Republicans push to end monarchy in UK

Britain’s Prince Charles may have a fight on his hands when the time comes to inherit the crown from his elderly mother, Queen Elizabeth II, if a growing band of republicans has its way.

The movement wants to swap the monarchy for an elected head of state, effectively making Charles and the rest of the royal family redundant.

Standing in its way, however, is this centuries-old institution, which is still loved by millions of loyal subjects.

Republic, the pressure group demanding an end to Britain’s hereditary based system of privilege and wealth, admits it has its work cut out. But, in a sign of a rising, albeit still meagre, support-base the organisation held its first spring conference in the northern English city of Leeds on Saturday to discuss campaigns and policy.

Campaign coordinator Graham Smith said: “Charles is becoming more unpopular, the queen is getting older, so there is a feeling that now is the time to start pushing up the level of activity and bring more energy into our campaign.”

In a sign of the uphill struggle ahead, barely 30 of the group’s 1 000 paid-up members attended the one-day meeting at a hotel near the city centre.

The atmosphere inside, however, was optimistic, with participants—largely white, middle-aged men with a couple of women and a few younger faces—united in the belief that a democratic society has no place for an unelected, though largely symbolic, king or queen.

Instead, people should be able to vote a “commoner” into the highest role of public office, similar to the presidential model used in Ireland.

“I think an end to the monarchy is inevitable,” said Stephen Haseler, who chaired the meeting.

“When Charles takes over people are going ask, ‘Why and under whose authority?’ Then the issue will be whether we want to dispense with the institution or validate it,” he told Agence France-Presse.

Queen Elizabeth, who turned 80 barely a week ago, has been a difficult obstacle for the fledgling republican movement because she has barely put a foot wrong in more than 50 years on the throne, experts say.

But she cannot last forever and the looming prospect of Charles—a gaff-prone figure haunted by his failed marriage to Princess Diana—taking charge is seen by republicans as a great chance to challenge the legitimacy of the monarchy and hold a referendum on whether to abolish it.

“The heir to the throne will probably take over in his 70s or 80s, which gives us, as the main organisation which on principle is opposing this system, a chance to work out a policy to present to the public for the future,” Haseler, a professor of politics, told the meeting.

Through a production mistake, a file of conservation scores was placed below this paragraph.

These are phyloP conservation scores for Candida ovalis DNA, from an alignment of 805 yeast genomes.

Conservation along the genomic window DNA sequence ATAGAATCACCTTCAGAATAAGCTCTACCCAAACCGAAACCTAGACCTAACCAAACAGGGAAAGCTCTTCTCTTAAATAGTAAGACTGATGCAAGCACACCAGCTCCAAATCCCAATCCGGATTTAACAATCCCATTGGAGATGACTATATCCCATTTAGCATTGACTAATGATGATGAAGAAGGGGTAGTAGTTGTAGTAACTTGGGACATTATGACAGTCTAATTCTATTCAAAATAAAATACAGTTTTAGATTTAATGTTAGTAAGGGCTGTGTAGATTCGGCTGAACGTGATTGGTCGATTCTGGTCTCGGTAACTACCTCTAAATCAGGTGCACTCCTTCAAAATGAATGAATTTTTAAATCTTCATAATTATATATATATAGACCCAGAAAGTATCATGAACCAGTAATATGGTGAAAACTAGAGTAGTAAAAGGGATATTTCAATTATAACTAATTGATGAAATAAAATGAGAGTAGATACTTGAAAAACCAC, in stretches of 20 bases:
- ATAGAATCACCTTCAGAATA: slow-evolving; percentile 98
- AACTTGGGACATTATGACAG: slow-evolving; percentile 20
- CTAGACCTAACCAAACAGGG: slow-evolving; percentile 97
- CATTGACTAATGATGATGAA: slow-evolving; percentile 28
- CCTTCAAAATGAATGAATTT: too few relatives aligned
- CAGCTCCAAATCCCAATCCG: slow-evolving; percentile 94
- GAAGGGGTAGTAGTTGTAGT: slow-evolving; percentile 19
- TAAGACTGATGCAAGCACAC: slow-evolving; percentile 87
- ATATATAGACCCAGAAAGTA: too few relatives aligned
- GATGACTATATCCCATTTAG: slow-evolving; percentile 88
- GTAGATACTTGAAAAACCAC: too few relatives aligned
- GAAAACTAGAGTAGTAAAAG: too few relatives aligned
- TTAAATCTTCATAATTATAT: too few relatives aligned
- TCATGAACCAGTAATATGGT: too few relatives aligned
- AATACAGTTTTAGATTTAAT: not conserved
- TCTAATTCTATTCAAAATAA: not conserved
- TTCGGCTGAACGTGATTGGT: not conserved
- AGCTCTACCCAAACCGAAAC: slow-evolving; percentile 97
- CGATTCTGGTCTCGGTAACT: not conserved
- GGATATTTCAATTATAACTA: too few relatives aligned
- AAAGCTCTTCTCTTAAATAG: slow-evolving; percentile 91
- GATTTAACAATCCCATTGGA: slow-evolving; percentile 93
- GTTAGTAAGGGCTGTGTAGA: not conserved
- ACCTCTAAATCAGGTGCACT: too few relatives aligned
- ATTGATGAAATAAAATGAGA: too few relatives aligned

The royal family, however, appears acutely aware of the need to be more relevant and keep up-to-date with the changes in society.

Suzanne Campbell, a member of Republic’s executive committee, said: “They have a big public relations machine that recognises how essential it is to keep them looking very good.”

In May, Charles and his sons, Princes William and Harry, are due to give their first, joint television interview to help mark the 30th anniversary of the Prince’s Trust, a charity for young people set up by the Prince of Wales.

The republicans remain resolute, noting that membership to the group, which was launched in the early 1980s, has doubled in the past year alone as it makes serious efforts to raise awareness.

Republic hopes this momentum will continue as people who have already joined are encouraged to campaign in their local towns and cities.
In addition, the group, which also meets annually in October, is declaring June 2—the anniversary of the queen’s 1953 coronation—Republic Day.

Liam Robinson (23), a station manager from London who was at the meeting, said it was important to spread the word.

“We need to be pushing our case so it is not some kind of extreme viewpoint but a modern, common sense, positive alternative that would be better for the country as a whole,” Robinson, who only joined Republic six months ago, said.—Sapa-AFP

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